They were considered the elite, the leaders of the Republican Party. The adults in the room. The guys moneymen could back. Todd Akin might put his foot in his mouth about rape, Rand Paul might be put on defense about comments about the constitutionality of the Civil Rights Act, but these guys – they were conservative and could be trusted at a podium in front of reporters.
But now, former Virginia Gov. Bob McDonnell and New Jersey Gov. Chris Christie find themselves at the bottom of the barrel, fending off indictments, in McDonnell's case, and Democrats accusations of abuse of power and bullying, in Christie's.
To be clear, McDonnell has fallen the farthest. From potential 2016 presidential candidate and certainly considered 2012 vice presidential candidate, to former governor accused by law enforcement of illegally accepting gifts from a prominent businessman in exchange for favorable treatment. It may well be that he escapes prosecution, but however the legal battle is resolved, his ethics remain trashed.
Christie will likely endure Bridgegate – the scandal that resulted in a two-hour press conference where he denied knowledge of one of his top political aides instructing his Port Authority appointees to create a traffic snarl by the George Washington Bridge as a form of political retribution against a Democratic mayor – but he's lost real ground among Democratic and independent voters as a result.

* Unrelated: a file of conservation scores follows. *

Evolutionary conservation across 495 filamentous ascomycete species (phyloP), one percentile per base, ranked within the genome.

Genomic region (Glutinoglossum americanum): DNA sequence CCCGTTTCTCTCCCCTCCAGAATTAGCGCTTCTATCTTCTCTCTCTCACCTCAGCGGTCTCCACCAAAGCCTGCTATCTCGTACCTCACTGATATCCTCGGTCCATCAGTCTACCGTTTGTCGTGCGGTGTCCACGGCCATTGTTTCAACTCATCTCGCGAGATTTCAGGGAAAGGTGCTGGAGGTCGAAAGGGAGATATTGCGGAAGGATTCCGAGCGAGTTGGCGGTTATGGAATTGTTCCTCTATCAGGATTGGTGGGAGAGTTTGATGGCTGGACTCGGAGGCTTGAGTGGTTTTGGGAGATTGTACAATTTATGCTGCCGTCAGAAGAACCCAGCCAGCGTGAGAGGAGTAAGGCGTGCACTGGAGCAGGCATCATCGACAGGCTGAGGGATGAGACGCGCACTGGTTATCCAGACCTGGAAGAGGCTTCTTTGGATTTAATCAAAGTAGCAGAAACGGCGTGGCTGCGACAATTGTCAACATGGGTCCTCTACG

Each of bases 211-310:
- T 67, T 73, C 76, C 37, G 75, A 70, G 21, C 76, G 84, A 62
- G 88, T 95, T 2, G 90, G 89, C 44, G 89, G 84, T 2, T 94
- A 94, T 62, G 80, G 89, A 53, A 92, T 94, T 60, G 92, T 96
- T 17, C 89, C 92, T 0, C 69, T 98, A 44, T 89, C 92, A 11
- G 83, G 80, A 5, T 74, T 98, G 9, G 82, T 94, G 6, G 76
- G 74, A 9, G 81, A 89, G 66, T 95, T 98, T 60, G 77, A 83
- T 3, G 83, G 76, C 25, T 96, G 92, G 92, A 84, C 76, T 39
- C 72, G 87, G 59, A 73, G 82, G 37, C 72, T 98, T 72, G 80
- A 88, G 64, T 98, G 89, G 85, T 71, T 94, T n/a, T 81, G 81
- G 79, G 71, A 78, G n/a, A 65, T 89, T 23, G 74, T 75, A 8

"In 2009, Christie and McDonnell were the poster boys for the GOP recovery," says Ford O'Connell, a Republican political strategist who worked on the 2008 McCain-Palin presidential campaign. "Now both men are basically considered politically radioactive. But Christie can still rid himself from the stench of scandal, but Bob McDonnell's political career is finished."
Democrats, too, have so far been relentless when it comes to pounding Christie about the scandal, which they assert is part of a pattern of bullying behavior. And while some analysts say Democrats are in danger of overplaying their hand, O'Connell says they know exactly what they are doing, as Christie recently took over as chairman of the Republican Governors Association, becoming the default fundraiser-in-chief for GOP chief executives across the country.
"What's tougher for Christie is here ...we have to play defense in 22 state capitals this year and he has to essentially raise $100 million," he says. "Basically it's not just that Democrats want him off the playing field for 2016, they want him off the playing field for 2014."
So far, Christie has maintained the trust he needs to be up to the task though, O'Connell says.
"Right now he is the most trusted Republicans with the GOP donor class and until that changes, he's got to stay in [at the RGA]," he says. "The donors aren't shying away. Some of the other people who are shying away are doing so because of their own 2016 aspirations."